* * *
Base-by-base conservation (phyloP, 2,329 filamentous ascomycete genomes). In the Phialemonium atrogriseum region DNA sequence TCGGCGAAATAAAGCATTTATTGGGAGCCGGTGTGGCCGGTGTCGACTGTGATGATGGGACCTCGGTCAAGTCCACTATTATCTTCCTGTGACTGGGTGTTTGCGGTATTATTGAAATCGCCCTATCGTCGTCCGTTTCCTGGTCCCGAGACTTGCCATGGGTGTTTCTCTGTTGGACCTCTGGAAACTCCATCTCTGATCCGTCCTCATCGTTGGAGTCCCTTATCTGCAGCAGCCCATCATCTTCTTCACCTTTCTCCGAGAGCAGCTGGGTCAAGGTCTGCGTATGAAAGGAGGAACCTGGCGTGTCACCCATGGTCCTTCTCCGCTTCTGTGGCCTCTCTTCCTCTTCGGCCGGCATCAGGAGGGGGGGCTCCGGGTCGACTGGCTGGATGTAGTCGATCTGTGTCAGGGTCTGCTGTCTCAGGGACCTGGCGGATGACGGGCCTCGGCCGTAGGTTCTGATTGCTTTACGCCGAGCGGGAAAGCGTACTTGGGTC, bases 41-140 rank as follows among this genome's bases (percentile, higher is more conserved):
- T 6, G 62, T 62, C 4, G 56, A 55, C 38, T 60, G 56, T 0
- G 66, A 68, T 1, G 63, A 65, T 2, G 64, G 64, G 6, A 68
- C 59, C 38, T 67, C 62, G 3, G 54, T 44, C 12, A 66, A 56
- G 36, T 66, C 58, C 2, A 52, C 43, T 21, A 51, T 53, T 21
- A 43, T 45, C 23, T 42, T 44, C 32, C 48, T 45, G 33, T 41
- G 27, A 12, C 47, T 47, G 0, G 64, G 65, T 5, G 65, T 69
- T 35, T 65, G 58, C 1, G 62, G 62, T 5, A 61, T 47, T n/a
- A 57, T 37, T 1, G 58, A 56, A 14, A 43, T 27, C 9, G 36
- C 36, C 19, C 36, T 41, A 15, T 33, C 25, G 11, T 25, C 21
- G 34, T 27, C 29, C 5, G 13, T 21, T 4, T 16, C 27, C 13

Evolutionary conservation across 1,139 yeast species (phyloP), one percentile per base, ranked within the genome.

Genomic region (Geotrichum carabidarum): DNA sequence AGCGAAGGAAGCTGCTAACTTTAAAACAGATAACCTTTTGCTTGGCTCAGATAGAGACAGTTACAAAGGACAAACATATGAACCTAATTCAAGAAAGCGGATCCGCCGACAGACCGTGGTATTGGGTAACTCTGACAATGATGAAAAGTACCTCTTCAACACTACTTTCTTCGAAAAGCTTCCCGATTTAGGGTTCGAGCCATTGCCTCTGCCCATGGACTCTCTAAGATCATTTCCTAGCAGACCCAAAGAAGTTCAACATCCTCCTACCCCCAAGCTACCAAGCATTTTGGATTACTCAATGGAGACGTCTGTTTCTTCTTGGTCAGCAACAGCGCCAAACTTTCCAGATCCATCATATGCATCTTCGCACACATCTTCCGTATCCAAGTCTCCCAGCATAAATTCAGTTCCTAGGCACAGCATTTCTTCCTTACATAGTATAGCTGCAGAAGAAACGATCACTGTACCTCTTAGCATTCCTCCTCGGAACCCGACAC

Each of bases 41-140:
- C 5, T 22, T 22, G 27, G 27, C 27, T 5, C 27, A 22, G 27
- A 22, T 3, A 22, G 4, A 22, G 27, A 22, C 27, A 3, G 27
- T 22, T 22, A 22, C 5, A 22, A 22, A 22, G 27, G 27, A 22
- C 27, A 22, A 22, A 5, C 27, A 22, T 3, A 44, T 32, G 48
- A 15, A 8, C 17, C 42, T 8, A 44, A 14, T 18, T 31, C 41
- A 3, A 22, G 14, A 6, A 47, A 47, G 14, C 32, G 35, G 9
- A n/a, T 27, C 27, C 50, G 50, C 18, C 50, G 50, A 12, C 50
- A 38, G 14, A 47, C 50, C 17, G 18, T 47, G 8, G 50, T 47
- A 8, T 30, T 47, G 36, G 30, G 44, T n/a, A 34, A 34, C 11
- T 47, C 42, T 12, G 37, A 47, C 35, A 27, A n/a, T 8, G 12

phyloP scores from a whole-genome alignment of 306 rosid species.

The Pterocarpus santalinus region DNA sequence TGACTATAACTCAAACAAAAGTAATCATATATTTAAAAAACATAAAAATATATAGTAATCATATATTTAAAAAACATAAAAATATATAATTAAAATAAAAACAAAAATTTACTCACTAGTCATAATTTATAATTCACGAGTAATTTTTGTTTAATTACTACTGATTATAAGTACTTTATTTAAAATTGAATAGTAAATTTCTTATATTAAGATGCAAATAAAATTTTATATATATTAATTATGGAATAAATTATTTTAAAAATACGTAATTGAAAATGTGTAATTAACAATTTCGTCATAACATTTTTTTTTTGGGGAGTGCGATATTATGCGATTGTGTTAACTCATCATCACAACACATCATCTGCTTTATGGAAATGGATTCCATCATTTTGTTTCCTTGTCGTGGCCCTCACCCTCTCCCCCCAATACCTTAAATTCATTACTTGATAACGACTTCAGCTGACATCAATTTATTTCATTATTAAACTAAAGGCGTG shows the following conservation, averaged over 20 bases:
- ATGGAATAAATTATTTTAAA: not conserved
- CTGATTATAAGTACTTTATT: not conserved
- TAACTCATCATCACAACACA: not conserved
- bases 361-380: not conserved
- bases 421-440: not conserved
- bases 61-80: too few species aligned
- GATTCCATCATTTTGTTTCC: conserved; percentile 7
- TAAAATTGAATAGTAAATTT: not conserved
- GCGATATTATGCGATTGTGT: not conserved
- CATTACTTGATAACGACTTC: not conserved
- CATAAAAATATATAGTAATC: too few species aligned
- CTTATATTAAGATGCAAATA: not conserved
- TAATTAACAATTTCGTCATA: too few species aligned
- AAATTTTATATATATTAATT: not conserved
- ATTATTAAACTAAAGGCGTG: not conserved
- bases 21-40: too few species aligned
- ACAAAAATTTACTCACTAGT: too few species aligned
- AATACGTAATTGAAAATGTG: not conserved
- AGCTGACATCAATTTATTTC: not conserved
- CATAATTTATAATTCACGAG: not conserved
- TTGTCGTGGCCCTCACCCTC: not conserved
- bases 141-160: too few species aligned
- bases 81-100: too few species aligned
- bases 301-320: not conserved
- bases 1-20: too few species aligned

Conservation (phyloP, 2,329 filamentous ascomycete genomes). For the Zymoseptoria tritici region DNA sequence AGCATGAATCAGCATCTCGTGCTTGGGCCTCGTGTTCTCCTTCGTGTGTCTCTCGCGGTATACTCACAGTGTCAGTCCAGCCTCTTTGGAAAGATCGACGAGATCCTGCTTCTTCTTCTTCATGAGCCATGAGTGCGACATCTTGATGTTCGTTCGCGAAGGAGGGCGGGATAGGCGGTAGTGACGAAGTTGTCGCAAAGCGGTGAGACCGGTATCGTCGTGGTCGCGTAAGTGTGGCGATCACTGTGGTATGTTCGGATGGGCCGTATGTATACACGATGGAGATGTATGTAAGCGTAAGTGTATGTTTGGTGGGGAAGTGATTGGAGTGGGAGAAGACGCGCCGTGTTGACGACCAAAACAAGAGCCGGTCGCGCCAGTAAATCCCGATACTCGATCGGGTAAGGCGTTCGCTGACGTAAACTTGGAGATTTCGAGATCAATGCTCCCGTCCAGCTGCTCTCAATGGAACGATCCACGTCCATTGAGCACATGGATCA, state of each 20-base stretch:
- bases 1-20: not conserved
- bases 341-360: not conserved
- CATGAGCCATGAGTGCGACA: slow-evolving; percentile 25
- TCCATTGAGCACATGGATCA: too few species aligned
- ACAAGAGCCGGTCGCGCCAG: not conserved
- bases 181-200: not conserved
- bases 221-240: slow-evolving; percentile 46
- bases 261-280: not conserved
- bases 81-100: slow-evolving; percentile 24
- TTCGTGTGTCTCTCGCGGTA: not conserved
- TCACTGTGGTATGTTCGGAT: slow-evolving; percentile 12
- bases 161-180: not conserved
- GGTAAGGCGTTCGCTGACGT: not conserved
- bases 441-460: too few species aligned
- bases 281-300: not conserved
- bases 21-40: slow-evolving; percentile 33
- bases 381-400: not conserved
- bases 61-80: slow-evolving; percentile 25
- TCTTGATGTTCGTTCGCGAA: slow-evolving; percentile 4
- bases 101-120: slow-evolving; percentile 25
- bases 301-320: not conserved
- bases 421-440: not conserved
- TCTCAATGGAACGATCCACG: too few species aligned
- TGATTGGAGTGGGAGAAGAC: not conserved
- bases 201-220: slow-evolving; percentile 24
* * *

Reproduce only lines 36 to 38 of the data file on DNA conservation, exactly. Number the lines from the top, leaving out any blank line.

- CATTACTTGATAACGACTTC: not conserved
- CATAAAAATATATAGTAATC: too few species aligned
- CTTATATTAAGATGCAAATA: not conserved